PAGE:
Historic ‘Requiem for the Forgotten’ Mass to premiere in Miami

Mar 10, 2024 3 Min Read
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A Miami parish will host the world premiere of a new sacred choral composition, Frank La Rocca’s “Requiem for the Forgotten,” during a Mass in memory of those who have died without a proper funeral.

Archbishop Salvatore Cordileone of San Francisco, who will preside at the Mass, commissioned the piece “for the repose of the souls of people on the margins: the homeless, the refugee escaping war and political or religious persecution, the martyrs of totalitarianism in all its forms,” La Rocca explained.

La Rocca is a prize-winning composer-in-residence at the Benedict XVI Institute for Sacred Music and Divine Liturgy, an organization founded by Cordileone. La Rocca studied at Yale and the University of California-Berkeley.

Richard Carrillo will conduct the professional choir of 20 singers and the chamber orchestra.

Carrillo, who is finishing his doctorate in choral conducting at the Frost School of Music at the University of Miami, noted that La Rocca is unique in the contemporary era. Besides one composer in the 1980s, Maurice Duruflé, “Frank is the new person, and first person, to do this.”

“He wrote these [for Masses], which is something that’s not been done in music history for centuries,” he said.

The “Requiem for the Forgotten” includes a new hymn, “Offertory for Ukraine,” written by poet James Matthew Wilson to honor Catholic martyrs persecuted under Soviet communism.

“Remembering the heroic witness of our 20th- and 21st-century martyrs is important in itself and also a key to breaking through the mythmaking around various forms of communism,” Cordileone told CNA.

The hymn honors Blessed Andrei Aschak, a Ukrainian priest who was killed by the Bolsheviks in the Soviet era, and asks for his intercession in light of “the disruption” of the recent war.

Carrillo noted that the Requiem is more than just music or a hymn: “It’s a plea, for an actual prayer, for this martyr, this saint in heaven, to continue to pray for the current situation.”

As a conductor, Carrillo said he tries to convey “the true power of music within the Mass” to his fellow musicians — not all of whom are Catholic.

“I want to create a prayerful experience that not only moves the musicians but can be made so that everyone who attends the Mass can be drawn deeper into prayer,” he continued.

In light of the Eucharistic revival, he hopes the music will bring “greater attention to the Eucharist” and “give it the honor.”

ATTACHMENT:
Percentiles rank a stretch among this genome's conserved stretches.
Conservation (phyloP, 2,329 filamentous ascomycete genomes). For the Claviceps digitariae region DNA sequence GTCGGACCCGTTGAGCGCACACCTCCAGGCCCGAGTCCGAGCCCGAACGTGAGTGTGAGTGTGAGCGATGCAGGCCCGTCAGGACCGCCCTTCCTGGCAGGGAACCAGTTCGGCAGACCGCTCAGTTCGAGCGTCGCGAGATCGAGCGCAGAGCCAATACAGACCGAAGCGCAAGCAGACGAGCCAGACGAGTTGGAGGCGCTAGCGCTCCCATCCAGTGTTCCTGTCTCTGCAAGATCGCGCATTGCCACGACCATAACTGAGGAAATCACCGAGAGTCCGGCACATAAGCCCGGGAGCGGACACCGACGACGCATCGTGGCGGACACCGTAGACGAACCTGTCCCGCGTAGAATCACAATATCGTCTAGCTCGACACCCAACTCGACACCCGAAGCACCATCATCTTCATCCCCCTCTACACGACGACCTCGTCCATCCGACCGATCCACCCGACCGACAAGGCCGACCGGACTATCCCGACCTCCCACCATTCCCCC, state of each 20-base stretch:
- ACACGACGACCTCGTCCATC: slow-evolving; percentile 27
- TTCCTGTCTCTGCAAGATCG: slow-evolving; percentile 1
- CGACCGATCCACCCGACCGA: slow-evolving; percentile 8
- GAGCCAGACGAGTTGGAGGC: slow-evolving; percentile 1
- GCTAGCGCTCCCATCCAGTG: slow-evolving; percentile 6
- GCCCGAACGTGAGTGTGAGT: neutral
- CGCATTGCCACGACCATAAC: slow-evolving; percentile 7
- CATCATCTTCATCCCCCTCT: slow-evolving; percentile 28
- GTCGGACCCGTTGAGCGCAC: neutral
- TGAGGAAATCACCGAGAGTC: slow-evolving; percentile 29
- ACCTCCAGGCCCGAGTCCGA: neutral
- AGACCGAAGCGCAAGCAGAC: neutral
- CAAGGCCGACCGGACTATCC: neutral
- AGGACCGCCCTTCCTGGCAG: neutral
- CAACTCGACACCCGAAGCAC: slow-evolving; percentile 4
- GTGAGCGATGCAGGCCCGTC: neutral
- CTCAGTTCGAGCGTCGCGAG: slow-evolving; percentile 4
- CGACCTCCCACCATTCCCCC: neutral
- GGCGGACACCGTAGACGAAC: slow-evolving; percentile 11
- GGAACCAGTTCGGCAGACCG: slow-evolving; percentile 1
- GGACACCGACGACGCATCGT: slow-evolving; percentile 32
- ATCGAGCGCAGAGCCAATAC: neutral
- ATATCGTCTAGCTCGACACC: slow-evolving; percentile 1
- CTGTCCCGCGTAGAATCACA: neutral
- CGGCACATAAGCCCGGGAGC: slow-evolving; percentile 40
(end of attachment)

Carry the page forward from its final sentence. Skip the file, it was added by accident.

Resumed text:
“[The composition] requires a high level of musicianship, musical abilities, technical abilities, to sing well, but it’s not meant for the concert stage — it’s meant for the context of the Mass, which is really the highest form of worship that we have,” he said.

Conveying the transcendent

La Rocca

Composer Frank La Rocca. (Courtesy of Frank La Rocca via CNA)

La Rocca told CNA that his period of contemplation for this work was “far more challenging” than with any of his previous work, so he kept “a kind of diary.”

As he composed, La Rocca sought for his music to reflect “how God sees [the forgotten].”

“The deepest need of the forgotten, like the rest of us, is not simply shelter but a home — and that ultimate home is the Church,” he reflected, quoting a note from his diary.

When asked how his Catholic faith impacts his work, La Rocca noted that “we are all seeking an encounter with the transcendent — with truth and beauty and goodness.”

“We can get a glimpse of that through the arts and — for some reason — especially music,” he continued.

History of the ‘musical Mass’

In the context of music history a “musical Mass” can be traced over time, going back to the medieval era with Gregorian chant.

“And so all of the major composers throughout music history have done their own versions of Masses and Requiems,” Carrillo explained.

But these compositions “began to shift away” from churches and moved “more into the concert stage” around the 1700s-1800s, Carrillo explained, adding that La Rocca is doing something new with this Requiem Mass that hasn’t been experienced for centuries.

“The fact that it’s not just a concert, but we’re doing that in the context of a Mass; that’s, I think, what truly makes it unique and special,” he said.

“That’s part of what will give this credence when music historians look back in our era,” he reflected. “They will look to this, because it is something that is returning back to the original function of this musical genre.”

Visit here to register for the free in-person event at Epiphany Catholic Church in South Miami on March 15 at 7:30 p.m. or to attend the livestream.

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